Tuesday, May 17, 2011

Communicate the Status of Your Cloud Service!

For my primary email account I use FastMail instead of GMail. Why? FastMail is very fast, reliable, and feature rich. GMail is fast, reliable, and feature rich. I like the features of FastMail, but the primary reason I use it over GMail is the communication that they have with their user base when there is an (inevitable) problem. Here's a post about a recent problem:


This is the kind of thing I have never seen out of Google or Yahoo and probably never will. It's an advantage of being a relatively smaller service. They have maintained a policy of rapidly communicating with their user as well with a status blog in addition to their regular blog.

SalesForce implemented a similar "communicate with the users" policy after they had a major outage. You can see what they tell you about their service at http://trust.salesforce.com/trust/status/. Google Apps has a similar page at http://www.google.com/appsstatus#hl=en. Amazon has one as well: http://status.aws.amazon.com/.

Even small companies that are providing services in the cloud should have a status page and method for rapidly communicating with users when the service is down.

Historical note: back when I worked for CERL (Computer-Based Education Research Lab) at the University of Illinois I implemented a system variable on PLATO called zdegraded. It was used to allow programs (such as games) to modify their behavior (or become unavailable) if the system was running in a degraded state. The variable was removed within a year of being implemented, I suspect this was because the presence of such a system variable was viewed as poor public relations. This idea has changed now with the transparency competition on the web. Downtime is bad, but not having a way for your users to know what is going on is even worse.

P.S. I constantly evaluate whether I should stay with FastMail because GMail (and Yahoo as well) provide some nice to have additional services including calendaring. I use my BlackBerry as my primary calendar and synch with Outlook for that and address book management. I tried Google's sync, but was not happy with it at the time and was also tied in with Outlook for my day job. FastMail has some nice file management features and now that it has been purchased by Opera I'm less concerned about its survival longer term. I tend to review my email / calendar / address book situation every year though.

Monday, May 16, 2011

Videos: FogBugz and Kiln

In recent interviews I ran across FogBugz and wanted to note some useful videos about it on YouTube. It looks like a well integrated solution for software development groups and I especially like the use of Wikis for documentation having experimented with them in the past myself.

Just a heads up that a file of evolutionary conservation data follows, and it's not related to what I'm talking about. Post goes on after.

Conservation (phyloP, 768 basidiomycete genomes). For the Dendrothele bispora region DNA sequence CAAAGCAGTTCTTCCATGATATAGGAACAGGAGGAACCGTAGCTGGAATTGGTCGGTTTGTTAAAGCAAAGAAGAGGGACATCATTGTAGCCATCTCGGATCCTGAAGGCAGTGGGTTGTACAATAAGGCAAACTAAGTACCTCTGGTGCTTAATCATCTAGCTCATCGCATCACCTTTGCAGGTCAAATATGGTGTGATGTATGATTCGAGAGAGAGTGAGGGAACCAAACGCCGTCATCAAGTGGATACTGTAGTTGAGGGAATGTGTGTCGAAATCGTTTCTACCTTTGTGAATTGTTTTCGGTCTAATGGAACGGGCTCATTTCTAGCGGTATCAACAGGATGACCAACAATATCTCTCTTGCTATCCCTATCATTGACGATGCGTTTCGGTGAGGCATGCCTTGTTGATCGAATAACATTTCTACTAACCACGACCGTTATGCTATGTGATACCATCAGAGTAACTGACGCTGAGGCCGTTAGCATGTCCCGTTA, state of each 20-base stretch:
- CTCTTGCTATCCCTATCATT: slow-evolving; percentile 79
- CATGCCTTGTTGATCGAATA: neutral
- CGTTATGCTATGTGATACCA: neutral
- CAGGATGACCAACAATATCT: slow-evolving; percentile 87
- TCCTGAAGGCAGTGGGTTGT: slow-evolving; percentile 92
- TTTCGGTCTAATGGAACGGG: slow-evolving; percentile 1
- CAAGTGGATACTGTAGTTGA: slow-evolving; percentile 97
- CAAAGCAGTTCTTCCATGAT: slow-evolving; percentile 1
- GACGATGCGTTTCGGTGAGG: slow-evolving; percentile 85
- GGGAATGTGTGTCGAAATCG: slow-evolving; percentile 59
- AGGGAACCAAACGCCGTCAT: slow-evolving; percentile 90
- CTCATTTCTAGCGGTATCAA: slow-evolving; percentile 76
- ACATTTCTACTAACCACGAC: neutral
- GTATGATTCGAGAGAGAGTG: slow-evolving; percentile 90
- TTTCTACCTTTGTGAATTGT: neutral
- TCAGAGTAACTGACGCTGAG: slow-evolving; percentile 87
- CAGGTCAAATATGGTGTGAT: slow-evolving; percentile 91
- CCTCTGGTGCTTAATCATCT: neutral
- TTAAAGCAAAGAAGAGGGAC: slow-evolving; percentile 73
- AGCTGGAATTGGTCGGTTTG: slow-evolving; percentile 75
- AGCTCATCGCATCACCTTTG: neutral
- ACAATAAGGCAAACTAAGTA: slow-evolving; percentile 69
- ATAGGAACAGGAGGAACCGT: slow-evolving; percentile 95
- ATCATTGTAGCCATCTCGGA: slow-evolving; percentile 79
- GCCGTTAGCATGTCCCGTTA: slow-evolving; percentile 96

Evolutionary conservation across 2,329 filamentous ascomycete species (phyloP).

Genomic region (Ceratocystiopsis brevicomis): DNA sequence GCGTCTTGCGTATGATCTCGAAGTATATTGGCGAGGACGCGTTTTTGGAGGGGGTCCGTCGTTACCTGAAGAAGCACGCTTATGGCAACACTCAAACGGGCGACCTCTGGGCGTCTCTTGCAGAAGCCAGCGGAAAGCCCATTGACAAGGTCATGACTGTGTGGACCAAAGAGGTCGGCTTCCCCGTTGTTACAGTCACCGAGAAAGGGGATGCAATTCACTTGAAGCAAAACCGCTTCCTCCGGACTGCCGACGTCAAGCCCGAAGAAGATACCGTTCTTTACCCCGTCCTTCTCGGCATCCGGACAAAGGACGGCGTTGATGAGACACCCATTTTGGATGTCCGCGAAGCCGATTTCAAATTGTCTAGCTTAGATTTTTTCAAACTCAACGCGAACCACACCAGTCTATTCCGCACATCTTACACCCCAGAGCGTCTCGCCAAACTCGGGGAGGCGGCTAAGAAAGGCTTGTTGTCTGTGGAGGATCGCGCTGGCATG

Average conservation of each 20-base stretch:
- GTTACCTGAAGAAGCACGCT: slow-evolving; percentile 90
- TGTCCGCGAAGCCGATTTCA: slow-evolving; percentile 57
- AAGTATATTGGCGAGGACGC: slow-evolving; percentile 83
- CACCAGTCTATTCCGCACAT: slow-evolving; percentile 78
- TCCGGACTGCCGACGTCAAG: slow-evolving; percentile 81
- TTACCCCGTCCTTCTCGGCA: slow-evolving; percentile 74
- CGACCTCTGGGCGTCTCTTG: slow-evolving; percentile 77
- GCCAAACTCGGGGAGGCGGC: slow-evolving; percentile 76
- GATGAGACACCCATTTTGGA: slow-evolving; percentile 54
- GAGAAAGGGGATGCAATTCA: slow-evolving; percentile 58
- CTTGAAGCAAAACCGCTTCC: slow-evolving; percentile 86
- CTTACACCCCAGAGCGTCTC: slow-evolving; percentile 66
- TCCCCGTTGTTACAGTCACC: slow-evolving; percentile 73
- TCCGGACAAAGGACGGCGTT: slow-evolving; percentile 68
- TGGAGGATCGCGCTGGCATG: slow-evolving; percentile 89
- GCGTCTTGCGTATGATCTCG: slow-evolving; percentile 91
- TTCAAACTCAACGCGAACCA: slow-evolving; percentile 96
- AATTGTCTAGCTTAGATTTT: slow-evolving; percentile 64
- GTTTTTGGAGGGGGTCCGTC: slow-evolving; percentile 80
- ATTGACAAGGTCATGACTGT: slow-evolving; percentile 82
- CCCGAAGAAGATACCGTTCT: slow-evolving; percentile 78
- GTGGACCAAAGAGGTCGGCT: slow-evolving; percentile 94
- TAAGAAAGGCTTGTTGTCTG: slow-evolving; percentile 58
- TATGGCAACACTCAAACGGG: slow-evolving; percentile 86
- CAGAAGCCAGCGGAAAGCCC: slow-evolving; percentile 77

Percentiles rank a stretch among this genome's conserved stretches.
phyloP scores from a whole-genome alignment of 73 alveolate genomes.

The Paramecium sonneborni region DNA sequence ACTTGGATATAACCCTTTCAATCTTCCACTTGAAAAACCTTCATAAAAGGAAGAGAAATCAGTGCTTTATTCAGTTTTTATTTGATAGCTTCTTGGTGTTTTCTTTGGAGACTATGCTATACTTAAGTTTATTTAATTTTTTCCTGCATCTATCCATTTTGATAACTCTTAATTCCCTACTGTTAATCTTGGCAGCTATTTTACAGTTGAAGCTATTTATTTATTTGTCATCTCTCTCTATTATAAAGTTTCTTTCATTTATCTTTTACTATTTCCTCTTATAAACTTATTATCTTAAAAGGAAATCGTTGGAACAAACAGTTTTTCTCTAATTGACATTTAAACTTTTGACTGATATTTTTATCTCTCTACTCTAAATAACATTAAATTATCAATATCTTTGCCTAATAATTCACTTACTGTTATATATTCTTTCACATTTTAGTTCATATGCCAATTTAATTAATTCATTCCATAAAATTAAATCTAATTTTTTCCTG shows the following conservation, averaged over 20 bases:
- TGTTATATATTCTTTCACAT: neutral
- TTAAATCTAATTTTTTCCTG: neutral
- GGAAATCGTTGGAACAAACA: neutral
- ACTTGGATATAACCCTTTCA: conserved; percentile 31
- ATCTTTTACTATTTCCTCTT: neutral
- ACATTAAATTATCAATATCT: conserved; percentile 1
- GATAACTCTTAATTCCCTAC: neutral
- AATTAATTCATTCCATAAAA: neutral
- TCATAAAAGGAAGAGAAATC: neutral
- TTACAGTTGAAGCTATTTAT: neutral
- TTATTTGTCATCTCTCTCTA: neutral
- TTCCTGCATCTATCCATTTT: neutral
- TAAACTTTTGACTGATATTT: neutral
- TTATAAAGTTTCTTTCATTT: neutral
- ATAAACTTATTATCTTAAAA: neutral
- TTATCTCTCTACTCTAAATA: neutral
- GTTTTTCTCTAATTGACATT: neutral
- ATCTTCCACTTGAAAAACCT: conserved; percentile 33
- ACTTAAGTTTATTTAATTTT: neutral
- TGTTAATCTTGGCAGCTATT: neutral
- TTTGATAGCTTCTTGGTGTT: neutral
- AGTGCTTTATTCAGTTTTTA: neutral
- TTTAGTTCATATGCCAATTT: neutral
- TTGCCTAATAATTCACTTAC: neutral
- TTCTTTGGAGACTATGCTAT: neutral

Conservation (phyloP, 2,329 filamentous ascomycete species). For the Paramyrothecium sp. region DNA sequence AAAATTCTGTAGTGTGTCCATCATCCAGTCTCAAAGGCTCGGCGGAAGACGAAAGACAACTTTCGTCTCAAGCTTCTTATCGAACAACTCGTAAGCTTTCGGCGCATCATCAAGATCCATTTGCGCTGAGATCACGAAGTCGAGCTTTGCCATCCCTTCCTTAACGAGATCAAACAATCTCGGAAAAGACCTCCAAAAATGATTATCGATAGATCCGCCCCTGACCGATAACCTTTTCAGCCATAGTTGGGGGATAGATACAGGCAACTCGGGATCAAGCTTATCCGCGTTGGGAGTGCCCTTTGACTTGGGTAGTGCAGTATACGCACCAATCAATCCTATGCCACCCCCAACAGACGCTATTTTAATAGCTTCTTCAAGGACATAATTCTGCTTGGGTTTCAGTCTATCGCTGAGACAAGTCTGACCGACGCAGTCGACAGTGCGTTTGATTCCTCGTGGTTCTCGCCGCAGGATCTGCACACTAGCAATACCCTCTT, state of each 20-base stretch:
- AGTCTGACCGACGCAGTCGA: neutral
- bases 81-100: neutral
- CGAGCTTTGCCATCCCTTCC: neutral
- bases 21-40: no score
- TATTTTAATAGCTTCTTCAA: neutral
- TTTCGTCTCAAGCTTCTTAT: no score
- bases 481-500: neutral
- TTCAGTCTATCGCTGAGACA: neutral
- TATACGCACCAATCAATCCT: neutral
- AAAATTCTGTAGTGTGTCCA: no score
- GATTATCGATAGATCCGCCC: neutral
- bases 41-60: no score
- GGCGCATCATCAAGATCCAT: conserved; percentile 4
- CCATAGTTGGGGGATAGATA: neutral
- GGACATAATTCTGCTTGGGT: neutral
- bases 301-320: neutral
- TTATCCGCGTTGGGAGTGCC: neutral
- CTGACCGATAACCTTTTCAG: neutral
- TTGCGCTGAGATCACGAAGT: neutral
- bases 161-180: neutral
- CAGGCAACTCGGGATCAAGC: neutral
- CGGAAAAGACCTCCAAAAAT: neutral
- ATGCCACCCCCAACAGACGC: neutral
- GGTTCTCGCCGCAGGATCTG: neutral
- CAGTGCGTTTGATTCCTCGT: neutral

Kiln is the version control system built on Mercurial.

1 - Intro

2 - Wiki

3 - Projects

4 - Cases and Evidence Based Schedules

Interesting concept of using Monte Carlo simulations for predicting accuracy of schedule.

5 - Bug Tracking and Search

6 - Plugins

7 - Customer Support

8 - Release Notes

9 - Source Control

FogBugz and Kiln World Tour Talk by Joel Spolsky

In addition to showing off FogBugz, there is lots of discussion about Mercurial and distributed version control throughout.

A quick/fun video discussing distributed version control and Kiln in particular:

Wednesday, May 11, 2011

Using Google Apps in Education

A great slidedeck of ideas for using Google Apps in K-12 education:

Google Apps in Classrooms and Schools
32 Ways to Use Google Apps in 50 Minutes

Tuesday, May 10, 2011

Video: One Hell of a Long Day (Work at the South Pole)

This was just a fun diversion of hearing what it's like to work at the South Pole. If you're footloose and fancy-free, have a craving for adventure, or are very driven to be cold you may want to try landing a position in Antarctica.

One Hell of a Long Day - A Summer Working at the South Pole
(David Pablo Cohn)

Friday, May 06, 2011

Pre-Agile Ideas: Jim McCarthy Videos

I've been a fan of Jim McCarthy since I heard a recorded session of his talk at one of the Microsoft developer conferences back in the 90s. The thoughts represented are echoed in Agile practices today.

There is a nice set of short videos at:


which are also available on YouTube:


He also has a recent (Dec 2013) keynote at InfoQ:

Culture Hacking

Some my selected favorites:

Rule 1 - Don't know what you don't know
Rule 8 - Beware of a guy in a room

Dynamics of Software Development

Tuesday, May 03, 2011

Video: Games Everywhere: ... Serious Games ...

Games Everywhere : The Larger Role for Web Platforms and Services for Games & Serious Games (by Ben Sawyer, Serious Games Initiative)

Very dense video with lots of good information. Some time codes of interest:

3:30 What I'm playing lately -- keep everyone honest

7:00 Games everywhere -- where TV audience is going

23:00 Design Pattern Evolution

28:00 Google Maps for games

28:15 Start of many useful graphics/grids

30:00 Short Play / Long Lifespan

34:00 Health records and games

35:00 through 40:00 Many useful charts/graphs - dense

42:00 Good enough games

43:20 Brower games

45:20 Behavior change chart (change management)

46:00 Leveraging infrastructure outside the game

47:00 Neptune's Pride

51:45 Badges and Awards Question